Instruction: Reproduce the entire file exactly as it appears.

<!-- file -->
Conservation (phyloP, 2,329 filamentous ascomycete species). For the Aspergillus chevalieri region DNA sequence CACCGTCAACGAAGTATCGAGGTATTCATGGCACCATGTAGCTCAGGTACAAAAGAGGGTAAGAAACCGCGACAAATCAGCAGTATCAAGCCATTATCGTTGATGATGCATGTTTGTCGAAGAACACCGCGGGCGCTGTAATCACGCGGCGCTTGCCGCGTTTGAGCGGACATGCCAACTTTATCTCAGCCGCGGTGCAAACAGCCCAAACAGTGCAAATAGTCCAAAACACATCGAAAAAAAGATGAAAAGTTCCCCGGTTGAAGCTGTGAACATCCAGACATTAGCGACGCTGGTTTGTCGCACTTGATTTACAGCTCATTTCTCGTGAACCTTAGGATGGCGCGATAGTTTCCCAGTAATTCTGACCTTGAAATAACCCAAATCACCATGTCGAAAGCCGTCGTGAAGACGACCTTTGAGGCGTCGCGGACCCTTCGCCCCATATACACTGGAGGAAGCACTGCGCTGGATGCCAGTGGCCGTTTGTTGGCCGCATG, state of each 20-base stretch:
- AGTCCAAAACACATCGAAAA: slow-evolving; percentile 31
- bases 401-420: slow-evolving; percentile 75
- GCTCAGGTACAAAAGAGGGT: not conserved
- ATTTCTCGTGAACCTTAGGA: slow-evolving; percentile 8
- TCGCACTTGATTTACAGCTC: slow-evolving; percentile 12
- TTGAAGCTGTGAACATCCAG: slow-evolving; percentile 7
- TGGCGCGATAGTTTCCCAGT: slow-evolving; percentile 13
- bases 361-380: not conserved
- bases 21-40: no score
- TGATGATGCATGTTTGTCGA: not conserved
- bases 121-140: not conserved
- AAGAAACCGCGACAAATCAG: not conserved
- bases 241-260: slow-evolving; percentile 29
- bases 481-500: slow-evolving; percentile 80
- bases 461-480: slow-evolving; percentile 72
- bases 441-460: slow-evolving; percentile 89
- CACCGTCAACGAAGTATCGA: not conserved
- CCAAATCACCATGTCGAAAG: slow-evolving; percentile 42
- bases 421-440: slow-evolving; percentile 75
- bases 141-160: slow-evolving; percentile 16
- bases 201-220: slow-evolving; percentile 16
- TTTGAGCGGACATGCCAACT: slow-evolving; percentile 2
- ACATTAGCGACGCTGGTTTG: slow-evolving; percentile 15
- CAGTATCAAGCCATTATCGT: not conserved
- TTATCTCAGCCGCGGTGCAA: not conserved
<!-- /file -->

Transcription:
Conservation (phyloP, 2,329 filamentous ascomycete species). For the Aspergillus chevalieri region DNA sequence CACCGTCAACGAAGTATCGAGGTATTCATGGCACCATGTAGCTCAGGTACAAAAGAGGGTAAGAAACCGCGACAAATCAGCAGTATCAAGCCATTATCGTTGATGATGCATGTTTGTCGAAGAACACCGCGGGCGCTGTAATCACGCGGCGCTTGCCGCGTTTGAGCGGACATGCCAACTTTATCTCAGCCGCGGTGCAAACAGCCCAAACAGTGCAAATAGTCCAAAACACATCGAAAAAAAGATGAAAAGTTCCCCGGTTGAAGCTGTGAACATCCAGACATTAGCGACGCTGGTTTGTCGCACTTGATTTACAGCTCATTTCTCGTGAACCTTAGGATGGCGCGATAGTTTCCCAGTAATTCTGACCTTGAAATAACCCAAATCACCATGTCGAAAGCCGTCGTGAAGACGACCTTTGAGGCGTCGCGGACCCTTCGCCCCATATACACTGGAGGAAGCACTGCGCTGGATGCCAGTGGCCGTTTGTTGGCCGCATG, state of each 20-base stretch:
- AGTCCAAAACACATCGAAAA: slow-evolving; percentile 31
- bases 401-420: slow-evolving; percentile 75
- GCTCAGGTACAAAAGAGGGT: not conserved
- ATTTCTCGTGAACCTTAGGA: slow-evolving; percentile 8
- TCGCACTTGATTTACAGCTC: slow-evolving; percentile 12
- TTGAAGCTGTGAACATCCAG: slow-evolving; percentile 7
- TGGCGCGATAGTTTCCCAGT: slow-evolving; percentile 13
- bases 361-380: not conserved
- bases 21-40: no score
- TGATGATGCATGTTTGTCGA: not conserved
- bases 121-140: not conserved
- AAGAAACCGCGACAAATCAG: not conserved
- bases 241-260: slow-evolving; percentile 29
- bases 481-500: slow-evolving; percentile 80
- bases 461-480: slow-evolving; percentile 72
- bases 441-460: slow-evolving; percentile 89
- CACCGTCAACGAAGTATCGA: not conserved
- CCAAATCACCATGTCGAAAG: slow-evolving; percentile 42
- bases 421-440: slow-evolving; percentile 75
- bases 141-160: slow-evolving; percentile 16
- bases 201-220: slow-evolving; percentile 16
- TTTGAGCGGACATGCCAACT: slow-evolving; percentile 2
- ACATTAGCGACGCTGGTTTG: slow-evolving; percentile 15
- CAGTATCAAGCCATTATCGT: not conserved
- TTATCTCAGCCGCGGTGCAA: not conserved